July 30, 2011 § Leave a comment

Today begins a five-part, daily series covering a five-day juice cleanse being undertaken by Victoria and myself. These columns will be sanctimonious, hopefully humorous and, dare I say it, even educational (concerning what, I have no idea- that is left to Providence).

It all started when my mother, while visiting, bought us a fancy, steel-encased, titanium-loaded juicer from the Breville company, whose origins happen to be in my home town of Sydney, Australia, although during childhood, the only thing I ever saw Australians drink was beer. Or hops-juice, as it’s known down there.

Correction. It didn’t start with mum (Australian for mom). It began with Victoria surfing Netflix in search of entertainment and landing on a documentary titled Fat, Sick & Nearly Dead. The movie relates the story of a gentleman who saved his own life and cured all of his illnesses and attendant reliance on drugs through a 60-day fruit and vegetable juice cleanse. The film expands on the benefits of micro-nutrients and their scarcity in a modern diet lacking in fresh, organic food.

So here we are. We’ve arrived. Day 1 began at nine this morning with a visit to our local farmers market in Burbank.

For anyone who’s ever bought tasteless, nutrient-poor food from their local morgue dressed up as a supermarket (the only thing ‘super’ about one of these money-printing aircraft hangars is the bleach they use to clean the floors), namely everyone, a farmers market is the perfect antidote and, incidentally, is the future for all of us. Not only is the food real and cheap, but one is also recycling money within the community; when you hand over your cash, you look into the eyes of someone who is benefiting from that money. A dollar spent is a vote proffered; I thoroughly enjoyed voting for healthy food and self-sufficient communities today in Burbank.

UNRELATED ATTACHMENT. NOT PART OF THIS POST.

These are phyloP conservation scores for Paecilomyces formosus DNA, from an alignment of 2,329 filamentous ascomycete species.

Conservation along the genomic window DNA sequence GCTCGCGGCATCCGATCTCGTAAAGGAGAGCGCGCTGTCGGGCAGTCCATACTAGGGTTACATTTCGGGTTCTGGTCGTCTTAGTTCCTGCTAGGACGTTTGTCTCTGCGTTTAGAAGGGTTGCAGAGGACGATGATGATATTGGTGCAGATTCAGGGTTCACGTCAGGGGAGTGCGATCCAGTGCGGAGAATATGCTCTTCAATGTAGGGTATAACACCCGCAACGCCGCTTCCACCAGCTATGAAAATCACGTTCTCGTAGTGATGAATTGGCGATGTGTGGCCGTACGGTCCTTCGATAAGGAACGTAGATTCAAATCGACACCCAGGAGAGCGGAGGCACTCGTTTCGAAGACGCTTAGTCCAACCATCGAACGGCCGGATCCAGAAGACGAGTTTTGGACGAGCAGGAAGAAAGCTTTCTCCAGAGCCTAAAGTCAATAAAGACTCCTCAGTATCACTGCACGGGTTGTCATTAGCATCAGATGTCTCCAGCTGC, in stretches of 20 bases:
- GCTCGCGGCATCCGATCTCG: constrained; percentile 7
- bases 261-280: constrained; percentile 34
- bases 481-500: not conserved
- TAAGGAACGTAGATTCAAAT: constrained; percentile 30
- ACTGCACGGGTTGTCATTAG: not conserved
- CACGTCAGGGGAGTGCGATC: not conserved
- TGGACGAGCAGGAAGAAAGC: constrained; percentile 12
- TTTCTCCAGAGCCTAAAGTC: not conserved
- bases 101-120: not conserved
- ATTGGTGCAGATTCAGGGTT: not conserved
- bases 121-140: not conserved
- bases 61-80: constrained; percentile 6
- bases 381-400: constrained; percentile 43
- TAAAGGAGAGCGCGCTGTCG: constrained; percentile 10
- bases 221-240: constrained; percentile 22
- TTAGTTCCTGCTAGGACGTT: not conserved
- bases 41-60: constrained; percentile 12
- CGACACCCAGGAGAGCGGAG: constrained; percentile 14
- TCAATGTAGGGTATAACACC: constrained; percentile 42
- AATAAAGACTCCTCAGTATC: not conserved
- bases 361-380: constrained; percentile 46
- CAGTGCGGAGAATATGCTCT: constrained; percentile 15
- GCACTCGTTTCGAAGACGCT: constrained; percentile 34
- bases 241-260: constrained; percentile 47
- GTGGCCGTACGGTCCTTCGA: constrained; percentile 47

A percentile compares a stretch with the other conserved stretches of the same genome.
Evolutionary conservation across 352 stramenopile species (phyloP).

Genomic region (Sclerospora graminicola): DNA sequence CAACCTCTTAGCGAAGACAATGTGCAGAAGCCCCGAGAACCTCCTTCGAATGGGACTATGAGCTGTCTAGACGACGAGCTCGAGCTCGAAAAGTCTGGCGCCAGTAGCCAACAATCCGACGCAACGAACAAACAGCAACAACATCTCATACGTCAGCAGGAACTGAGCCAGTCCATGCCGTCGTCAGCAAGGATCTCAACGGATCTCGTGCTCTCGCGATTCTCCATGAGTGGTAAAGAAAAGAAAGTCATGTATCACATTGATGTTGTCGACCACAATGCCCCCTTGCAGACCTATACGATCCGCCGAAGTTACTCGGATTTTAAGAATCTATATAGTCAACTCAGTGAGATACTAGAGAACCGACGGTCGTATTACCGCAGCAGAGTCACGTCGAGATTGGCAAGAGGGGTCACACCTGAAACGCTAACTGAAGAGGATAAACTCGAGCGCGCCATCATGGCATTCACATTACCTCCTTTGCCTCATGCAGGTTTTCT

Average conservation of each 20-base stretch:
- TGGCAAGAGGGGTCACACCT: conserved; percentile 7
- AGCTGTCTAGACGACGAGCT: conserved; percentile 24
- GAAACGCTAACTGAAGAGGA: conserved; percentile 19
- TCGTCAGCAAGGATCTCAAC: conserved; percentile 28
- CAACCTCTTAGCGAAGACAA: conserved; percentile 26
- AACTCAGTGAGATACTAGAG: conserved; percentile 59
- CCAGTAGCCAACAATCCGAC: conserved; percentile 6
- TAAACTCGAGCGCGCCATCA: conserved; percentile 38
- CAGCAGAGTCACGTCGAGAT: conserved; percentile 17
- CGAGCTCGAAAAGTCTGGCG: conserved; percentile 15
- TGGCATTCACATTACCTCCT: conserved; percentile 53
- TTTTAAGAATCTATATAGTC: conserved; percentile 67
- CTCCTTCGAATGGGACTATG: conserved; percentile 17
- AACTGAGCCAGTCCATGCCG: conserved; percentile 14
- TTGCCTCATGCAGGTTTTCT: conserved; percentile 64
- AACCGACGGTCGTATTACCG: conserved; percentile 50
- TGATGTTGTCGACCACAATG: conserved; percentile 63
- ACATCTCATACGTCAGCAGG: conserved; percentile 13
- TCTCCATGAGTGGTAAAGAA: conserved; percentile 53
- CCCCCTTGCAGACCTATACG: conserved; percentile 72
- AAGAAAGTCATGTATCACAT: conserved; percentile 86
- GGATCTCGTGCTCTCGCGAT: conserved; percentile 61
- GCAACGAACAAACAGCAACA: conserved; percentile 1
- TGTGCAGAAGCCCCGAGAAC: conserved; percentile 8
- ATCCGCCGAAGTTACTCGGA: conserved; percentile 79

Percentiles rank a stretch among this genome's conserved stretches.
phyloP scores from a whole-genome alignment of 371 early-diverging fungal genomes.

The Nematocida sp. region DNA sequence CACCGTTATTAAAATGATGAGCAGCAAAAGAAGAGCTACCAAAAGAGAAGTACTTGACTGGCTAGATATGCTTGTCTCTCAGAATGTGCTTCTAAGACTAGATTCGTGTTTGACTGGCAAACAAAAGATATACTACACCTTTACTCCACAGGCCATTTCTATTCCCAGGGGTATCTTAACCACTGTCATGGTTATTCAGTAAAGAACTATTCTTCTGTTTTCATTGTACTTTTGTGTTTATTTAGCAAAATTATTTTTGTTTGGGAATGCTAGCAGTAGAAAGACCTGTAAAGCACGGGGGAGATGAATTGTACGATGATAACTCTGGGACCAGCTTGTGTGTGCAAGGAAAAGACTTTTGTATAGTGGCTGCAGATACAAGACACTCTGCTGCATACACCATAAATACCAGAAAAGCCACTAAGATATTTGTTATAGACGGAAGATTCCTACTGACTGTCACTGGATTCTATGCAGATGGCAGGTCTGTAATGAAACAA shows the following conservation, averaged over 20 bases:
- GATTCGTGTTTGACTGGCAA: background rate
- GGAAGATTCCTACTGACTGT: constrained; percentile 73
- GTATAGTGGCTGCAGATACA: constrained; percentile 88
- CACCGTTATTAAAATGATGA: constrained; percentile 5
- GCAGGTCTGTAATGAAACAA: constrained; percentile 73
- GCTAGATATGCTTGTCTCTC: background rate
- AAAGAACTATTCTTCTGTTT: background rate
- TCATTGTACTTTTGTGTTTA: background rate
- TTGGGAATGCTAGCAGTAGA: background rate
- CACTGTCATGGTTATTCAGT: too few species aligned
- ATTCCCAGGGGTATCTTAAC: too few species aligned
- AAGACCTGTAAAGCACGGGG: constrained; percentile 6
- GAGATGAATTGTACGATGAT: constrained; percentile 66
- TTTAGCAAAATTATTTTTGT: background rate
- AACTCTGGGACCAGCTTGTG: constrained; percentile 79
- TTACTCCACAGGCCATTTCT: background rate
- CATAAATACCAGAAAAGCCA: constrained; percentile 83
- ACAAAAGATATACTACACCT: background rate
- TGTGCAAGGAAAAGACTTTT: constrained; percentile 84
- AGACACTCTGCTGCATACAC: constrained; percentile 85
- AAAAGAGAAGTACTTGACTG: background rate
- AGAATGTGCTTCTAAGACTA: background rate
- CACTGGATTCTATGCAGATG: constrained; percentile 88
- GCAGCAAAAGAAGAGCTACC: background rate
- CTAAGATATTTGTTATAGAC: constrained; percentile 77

But enough of my well-worn soapbox. Victoria sits across from me, her mood dangling perilously on the edge of a man-crushing abyss. Where will this abstinence take us? The expert in the film cautioned that the first two days can be, er… difficult. On the drive home I saw a sign for a “perfect, gentle cleanse.” It was a clinic which performed enemas. When medical institutions use the word  gentle, moisture begins to form in strange places and, trust me, not in a pleasurable way. I fret that this cleanse will be just as ‘gentle’ on my psyche.

In the old cliffhanger tradition, I leave this episode with questions unanswered. If you don’t see a column tomorrow, send out a search party.

Picture: The Terminator, the Big Kahuna, the Count of Monte Juicesto, the…. alright, it squeezes juice out of stuff.


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You are currently reading THE CLEANSE PART I at Marc Aden Gray's Column!.


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